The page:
Large Number of People Who Face Foreclosures Don't Have a Lawyer

For Immediate Release

Contact: 

Jeanine Plant-Chirlin, 212-998-6289
Susan Lehman, 212-998-6318

Large Number of People Who Face Foreclosures Don't Have a Lawyer

NEW YORK - A new in-depth
study by the Brennan Center for Justice released today shows that
disturbing numbers of families face foreclosure proceedings without the
aid of legal counsel.

This is the
first national study of the dramatic overlap between the longstanding
shortage of lawyers for the poor and the economic collapse.

"To
a startling degree, our current foreclosure crisis is also a legal
crisis," said Michael Waldman, executive director of the Brennan Center
for Justice at NYU School of Law. "Many homeowners are losing their
homes merely because they lack the ability to navigate the legal
landscape of lending laws. This massive inequity is at the heart of the
economic downturn."

Among the report's findings:

  1. In Connecticut, over 60 percent of defendants facing property foreclosure in 2007-08 did not have counsel;
  2. In New York,
    84 percent of defendants in proceedings in Queens County involving
    foreclosures on "subprime," "high cost" or "non-traditional" mortgages
    (which are mortgages disproportionately targeted to low-income and
    minority homeowners) proceeded without full legal representation. In
    Richmond County (Staten Island), 91 percent of such defendants were
    unrepresented, and in Nassau County, 92 percent were unrepresented;
  3. In hard-hit
    Stark County, Ohio, data suggests that 86 percent of defendants facing
    property foreclosure did not have counsel in 2008.

Many states and
counties don't even keep track of this information, but there is reason
to think that these numbers reflect conditions elsewhere throughout the
country.

This crisis has exacerbated an intolerable situation: even before the foreclosure crisis, 80% of the legal needs of America's poor went unmet. This longstanding gap has created inequities that have helped kindle the economic downturn.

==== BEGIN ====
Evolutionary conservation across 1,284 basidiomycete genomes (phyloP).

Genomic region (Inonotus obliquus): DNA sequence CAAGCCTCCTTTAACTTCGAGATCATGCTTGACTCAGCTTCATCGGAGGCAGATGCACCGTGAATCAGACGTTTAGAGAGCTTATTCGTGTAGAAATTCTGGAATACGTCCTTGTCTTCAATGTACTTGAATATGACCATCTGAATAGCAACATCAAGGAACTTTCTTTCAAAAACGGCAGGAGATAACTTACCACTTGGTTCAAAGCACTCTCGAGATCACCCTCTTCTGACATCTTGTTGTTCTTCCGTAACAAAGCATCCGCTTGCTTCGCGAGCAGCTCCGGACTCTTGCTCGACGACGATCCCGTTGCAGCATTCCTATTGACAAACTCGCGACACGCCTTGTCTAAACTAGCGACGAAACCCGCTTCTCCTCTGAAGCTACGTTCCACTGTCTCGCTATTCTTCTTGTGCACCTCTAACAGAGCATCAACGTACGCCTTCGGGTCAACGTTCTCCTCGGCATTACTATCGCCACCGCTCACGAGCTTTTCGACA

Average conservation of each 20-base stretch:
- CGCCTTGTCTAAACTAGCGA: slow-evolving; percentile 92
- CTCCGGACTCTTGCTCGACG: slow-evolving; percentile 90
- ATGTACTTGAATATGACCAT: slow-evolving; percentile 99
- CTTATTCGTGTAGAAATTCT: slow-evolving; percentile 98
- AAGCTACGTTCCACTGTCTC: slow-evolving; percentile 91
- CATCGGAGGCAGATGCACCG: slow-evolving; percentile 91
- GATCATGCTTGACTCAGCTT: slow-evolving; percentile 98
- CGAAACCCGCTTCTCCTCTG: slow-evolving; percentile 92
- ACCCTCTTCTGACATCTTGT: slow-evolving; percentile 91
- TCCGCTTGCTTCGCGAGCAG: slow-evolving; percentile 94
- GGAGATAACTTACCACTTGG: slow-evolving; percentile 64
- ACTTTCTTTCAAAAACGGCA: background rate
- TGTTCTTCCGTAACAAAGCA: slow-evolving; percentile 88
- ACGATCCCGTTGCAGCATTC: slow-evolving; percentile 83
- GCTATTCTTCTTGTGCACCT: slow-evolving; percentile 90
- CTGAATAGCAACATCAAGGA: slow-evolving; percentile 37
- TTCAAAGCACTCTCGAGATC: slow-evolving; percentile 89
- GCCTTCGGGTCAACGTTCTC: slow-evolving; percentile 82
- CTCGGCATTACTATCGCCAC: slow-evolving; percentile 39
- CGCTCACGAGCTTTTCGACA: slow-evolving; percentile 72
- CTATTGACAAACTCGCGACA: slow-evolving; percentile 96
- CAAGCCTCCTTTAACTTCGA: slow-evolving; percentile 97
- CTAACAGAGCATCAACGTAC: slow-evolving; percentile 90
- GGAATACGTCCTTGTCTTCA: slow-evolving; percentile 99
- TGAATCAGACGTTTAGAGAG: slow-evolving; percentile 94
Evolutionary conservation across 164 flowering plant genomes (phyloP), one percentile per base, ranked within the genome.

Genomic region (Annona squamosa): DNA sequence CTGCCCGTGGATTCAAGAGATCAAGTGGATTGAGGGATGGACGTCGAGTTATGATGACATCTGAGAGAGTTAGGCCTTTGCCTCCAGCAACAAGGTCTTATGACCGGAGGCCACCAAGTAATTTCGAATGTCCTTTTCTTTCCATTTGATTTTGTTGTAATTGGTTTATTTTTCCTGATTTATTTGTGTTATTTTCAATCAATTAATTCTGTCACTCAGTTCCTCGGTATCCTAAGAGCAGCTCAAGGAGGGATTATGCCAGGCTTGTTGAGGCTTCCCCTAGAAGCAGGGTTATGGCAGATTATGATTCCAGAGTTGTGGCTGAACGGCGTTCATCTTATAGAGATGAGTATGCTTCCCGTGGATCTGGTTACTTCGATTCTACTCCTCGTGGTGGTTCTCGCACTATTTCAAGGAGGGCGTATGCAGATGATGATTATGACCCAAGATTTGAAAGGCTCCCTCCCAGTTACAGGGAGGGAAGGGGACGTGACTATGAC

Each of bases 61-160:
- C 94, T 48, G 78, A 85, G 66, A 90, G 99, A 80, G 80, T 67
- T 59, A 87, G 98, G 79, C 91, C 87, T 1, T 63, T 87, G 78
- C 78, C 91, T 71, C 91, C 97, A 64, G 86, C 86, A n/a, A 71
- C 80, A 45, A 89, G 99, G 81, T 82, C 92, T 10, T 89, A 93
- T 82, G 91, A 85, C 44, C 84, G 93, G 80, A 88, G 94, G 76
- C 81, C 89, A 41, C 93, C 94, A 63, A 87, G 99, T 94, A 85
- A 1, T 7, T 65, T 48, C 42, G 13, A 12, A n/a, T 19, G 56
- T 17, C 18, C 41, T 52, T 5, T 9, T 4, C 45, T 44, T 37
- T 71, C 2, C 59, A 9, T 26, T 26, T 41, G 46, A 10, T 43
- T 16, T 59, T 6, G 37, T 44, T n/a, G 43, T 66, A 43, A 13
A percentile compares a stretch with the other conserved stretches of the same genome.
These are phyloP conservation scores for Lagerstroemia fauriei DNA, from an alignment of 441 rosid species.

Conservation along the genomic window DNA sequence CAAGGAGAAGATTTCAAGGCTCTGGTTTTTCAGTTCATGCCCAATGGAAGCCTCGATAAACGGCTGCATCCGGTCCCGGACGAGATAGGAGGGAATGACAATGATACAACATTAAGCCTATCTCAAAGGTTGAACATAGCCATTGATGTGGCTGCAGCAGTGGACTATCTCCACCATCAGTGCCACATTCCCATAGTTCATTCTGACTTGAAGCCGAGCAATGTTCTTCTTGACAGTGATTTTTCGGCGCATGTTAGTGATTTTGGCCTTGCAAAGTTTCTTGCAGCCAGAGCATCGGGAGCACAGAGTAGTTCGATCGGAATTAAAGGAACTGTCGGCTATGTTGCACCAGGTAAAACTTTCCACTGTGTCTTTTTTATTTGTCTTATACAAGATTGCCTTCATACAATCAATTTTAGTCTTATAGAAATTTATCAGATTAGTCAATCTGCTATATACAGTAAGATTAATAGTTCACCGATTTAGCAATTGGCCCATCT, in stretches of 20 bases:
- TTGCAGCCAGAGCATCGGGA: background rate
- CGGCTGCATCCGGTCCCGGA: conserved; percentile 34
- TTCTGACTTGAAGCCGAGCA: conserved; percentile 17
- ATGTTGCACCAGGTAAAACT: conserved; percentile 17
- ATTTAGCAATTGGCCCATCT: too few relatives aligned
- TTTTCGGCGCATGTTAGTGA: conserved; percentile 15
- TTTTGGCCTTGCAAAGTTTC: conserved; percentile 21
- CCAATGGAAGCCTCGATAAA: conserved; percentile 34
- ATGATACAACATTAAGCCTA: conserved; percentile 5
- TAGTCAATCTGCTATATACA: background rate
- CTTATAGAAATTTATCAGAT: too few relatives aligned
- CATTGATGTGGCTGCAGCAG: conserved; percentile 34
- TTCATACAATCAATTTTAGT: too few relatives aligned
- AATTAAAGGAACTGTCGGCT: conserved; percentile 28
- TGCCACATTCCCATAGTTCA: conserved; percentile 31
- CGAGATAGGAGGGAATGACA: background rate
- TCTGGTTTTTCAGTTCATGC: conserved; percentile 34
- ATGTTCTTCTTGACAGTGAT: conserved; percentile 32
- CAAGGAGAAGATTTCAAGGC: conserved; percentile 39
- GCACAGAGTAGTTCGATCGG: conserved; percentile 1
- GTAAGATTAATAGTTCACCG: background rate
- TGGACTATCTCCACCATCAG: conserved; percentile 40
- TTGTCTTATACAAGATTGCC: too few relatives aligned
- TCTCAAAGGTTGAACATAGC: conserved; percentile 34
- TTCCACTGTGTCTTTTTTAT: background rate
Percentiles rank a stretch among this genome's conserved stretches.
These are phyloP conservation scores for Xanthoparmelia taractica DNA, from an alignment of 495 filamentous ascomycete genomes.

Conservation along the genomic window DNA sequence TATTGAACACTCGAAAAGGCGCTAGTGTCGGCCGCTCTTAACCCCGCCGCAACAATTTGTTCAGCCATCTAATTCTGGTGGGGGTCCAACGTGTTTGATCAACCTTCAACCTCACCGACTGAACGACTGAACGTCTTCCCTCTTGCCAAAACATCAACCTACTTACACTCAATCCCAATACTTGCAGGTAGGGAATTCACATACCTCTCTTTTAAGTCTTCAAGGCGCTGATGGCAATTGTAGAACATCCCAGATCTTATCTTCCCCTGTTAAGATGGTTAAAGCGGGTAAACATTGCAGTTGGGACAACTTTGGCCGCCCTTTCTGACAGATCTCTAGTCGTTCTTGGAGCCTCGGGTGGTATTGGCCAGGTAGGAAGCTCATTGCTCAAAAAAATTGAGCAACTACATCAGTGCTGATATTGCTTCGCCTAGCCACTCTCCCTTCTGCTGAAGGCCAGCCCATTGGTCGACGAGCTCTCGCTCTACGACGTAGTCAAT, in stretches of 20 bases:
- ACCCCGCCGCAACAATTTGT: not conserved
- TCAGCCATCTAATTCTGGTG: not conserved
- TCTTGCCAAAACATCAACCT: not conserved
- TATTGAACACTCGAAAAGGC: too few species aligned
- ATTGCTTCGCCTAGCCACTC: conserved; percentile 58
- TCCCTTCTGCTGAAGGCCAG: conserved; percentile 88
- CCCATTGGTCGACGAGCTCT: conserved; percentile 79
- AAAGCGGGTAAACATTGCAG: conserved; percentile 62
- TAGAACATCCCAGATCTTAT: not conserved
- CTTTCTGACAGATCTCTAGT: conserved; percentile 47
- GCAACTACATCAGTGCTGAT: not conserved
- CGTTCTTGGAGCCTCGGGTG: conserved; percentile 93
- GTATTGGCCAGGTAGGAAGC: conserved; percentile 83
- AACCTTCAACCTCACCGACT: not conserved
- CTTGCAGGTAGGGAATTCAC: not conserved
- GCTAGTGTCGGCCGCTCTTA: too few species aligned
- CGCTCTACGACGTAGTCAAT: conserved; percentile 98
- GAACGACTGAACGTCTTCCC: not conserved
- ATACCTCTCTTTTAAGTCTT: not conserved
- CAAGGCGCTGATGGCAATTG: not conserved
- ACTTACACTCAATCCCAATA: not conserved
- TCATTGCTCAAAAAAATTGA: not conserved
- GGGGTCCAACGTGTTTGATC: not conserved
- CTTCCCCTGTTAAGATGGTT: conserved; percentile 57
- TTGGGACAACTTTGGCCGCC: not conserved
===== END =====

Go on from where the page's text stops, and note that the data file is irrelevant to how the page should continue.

"To fix the foreclosure crisis and prevent another one, we must close the justice gap in America," continued Waldman.

"Government
sources confirm that lenders targeted African Americans and other
minority group members for sub-prime loans," said report author and
Brennan Center attorney, Melanca Clark. "Not surprisingly, the legal
crisis hits communities of color particularly hard."

"Without a
lawyer," Clark continued, "a homeowner has virtually no ability to
raise legal defenses based on lender abuse, or even to identify those
abuses when they occur, given the complex nature of lending laws.  And
yet millions of Americans in foreclosure are forced to face off against
lenders who have a full arsenal of legal tools at their disposal, with
no help at all."

The Brennan Center recommends:

  1. Dedicating federal and state monies to pay for foreclosure legal assistance, particularly in areas hit hardest by the crisis; 
  2. Lifting the
    federal funding restrictions that impair representation of homeowners
    by lawyers in civil legal services programs that receive money from
    LSC;
  3. Expanding alternate dispute resolution mechanisms for families facing foreclosure; and
  4. Ensuring that
    families have an opportunity to consult with a trained housing
    counselor, and, if needed, a lawyer, in all foreclosure proceedings.

For more information or to schedule an interview with Melanca Clark, please contact Susan Lehman, 212 998 6318, susan.lehman@nyu.edujeanine.plant-chirlin@nyu.edu. or Jeanine Plant-Chirlin, 212 998 6289,

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The Brennan Center for Justice at New York University School of Law is a non-partisan public policy and law institute that focuses on fundamental issues of democracy and justice. Our work ranges from voting rights to redistricting reform, from access to the courts to presidential power in the fight against terrorism.

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